Do you use detergent pods? If so, you may want to wash them out of your laundry process. Kids have been mistaking them for candy, causing many to ingest them or play with them with serious results, according to a new report released today by the Centers for Disease Control and Prevention (CDC).
Not familiar with pods? Also called packs or pacs, pods are small, liquid detergent-filled, single-use packaging. You can find pods on grocery shelves branded as Tide Pods, All Mighty Pacs, and Purex Triple Action UltraPacks, among others. They require no measuring. Users simply grab a pack or pod and toss it in the laundry and, once its outer cover dissolves when immersed in water, detergent is released. You’re not using too much or too little, so it saves time, and it’s also less messy. Sounds great, right? Maybe not…
The CDC in conjunction with the American Association of Poison Control Centers (AAPCC) in May began tracking reported exposures to laundry detergent from pods. From the CDC’s report:
“During May 17–June 17, 2012, poison centers reported 1,008 laundry detergent exposures to the National Poison Data System (NPDS), of which 485 (48%) exposures involved laundry detergent pods. Age was recorded for 481 exposures, of which 454 (94%) exposures involved children aged ≤5 years.”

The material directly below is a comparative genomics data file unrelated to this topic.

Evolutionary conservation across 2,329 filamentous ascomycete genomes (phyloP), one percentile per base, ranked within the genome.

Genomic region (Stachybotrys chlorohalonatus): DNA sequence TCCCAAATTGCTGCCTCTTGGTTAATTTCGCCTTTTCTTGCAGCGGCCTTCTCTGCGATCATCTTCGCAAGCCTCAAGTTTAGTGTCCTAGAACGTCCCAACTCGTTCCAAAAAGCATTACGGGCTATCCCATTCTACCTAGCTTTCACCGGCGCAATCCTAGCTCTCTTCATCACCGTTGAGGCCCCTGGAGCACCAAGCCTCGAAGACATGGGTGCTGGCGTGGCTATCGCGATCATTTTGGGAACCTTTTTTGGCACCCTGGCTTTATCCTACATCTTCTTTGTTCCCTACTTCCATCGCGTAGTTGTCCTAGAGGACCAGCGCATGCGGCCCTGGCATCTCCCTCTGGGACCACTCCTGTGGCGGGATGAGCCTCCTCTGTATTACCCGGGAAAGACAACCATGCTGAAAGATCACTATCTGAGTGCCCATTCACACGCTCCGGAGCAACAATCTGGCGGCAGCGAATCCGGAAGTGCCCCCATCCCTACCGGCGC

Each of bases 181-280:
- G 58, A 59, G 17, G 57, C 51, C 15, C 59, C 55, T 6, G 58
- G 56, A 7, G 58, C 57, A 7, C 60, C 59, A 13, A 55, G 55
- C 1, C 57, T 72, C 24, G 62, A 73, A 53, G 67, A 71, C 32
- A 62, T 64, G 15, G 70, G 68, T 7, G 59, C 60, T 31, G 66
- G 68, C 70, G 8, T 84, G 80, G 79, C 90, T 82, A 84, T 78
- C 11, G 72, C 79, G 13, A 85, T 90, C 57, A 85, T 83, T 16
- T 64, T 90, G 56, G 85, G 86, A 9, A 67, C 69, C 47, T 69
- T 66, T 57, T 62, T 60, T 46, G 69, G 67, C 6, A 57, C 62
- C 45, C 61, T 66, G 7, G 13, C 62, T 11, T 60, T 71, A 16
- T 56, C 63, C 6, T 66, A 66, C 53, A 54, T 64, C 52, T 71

These are huge numbers when you think about how little the actual pod market is.
The problems related to the pod exposure as compared to regular detergent include “gastrointestinal and respiratory adverse health effects and mental status changes compared with those with non-pod laundry detergent exposures.” What’s so alluring about pods anyway? According to the CDC the pods are usually colorful and small — sort of like candy — so kids may play with them or eat them. The New York Times has an awesome photo of a pod as well as a pretty detailed description of the problem. (And yes, I do think the pod that they photographed looks like candy.)
So what should you do if you’re a pod fan? If you can, you should switch to a different non-pod detergent, especially if it’s one of the 22 products that the Environmental Working Group rated an A in its most recent Guide to Healthy Cleaning. After all, All Mighty Pacs and Purex Triple Action UltraPacks scored a big, fat F in the EWG’s guide, while the Tide Pac scored a C.
If you can’t switch to a pod-free detergent or don’t want to? Please keep pod products locked up far away from children, and be vigilant about talking to kids about the dangers of putting things in their mouth. This little bit of prevention may keep you out of the emergency room.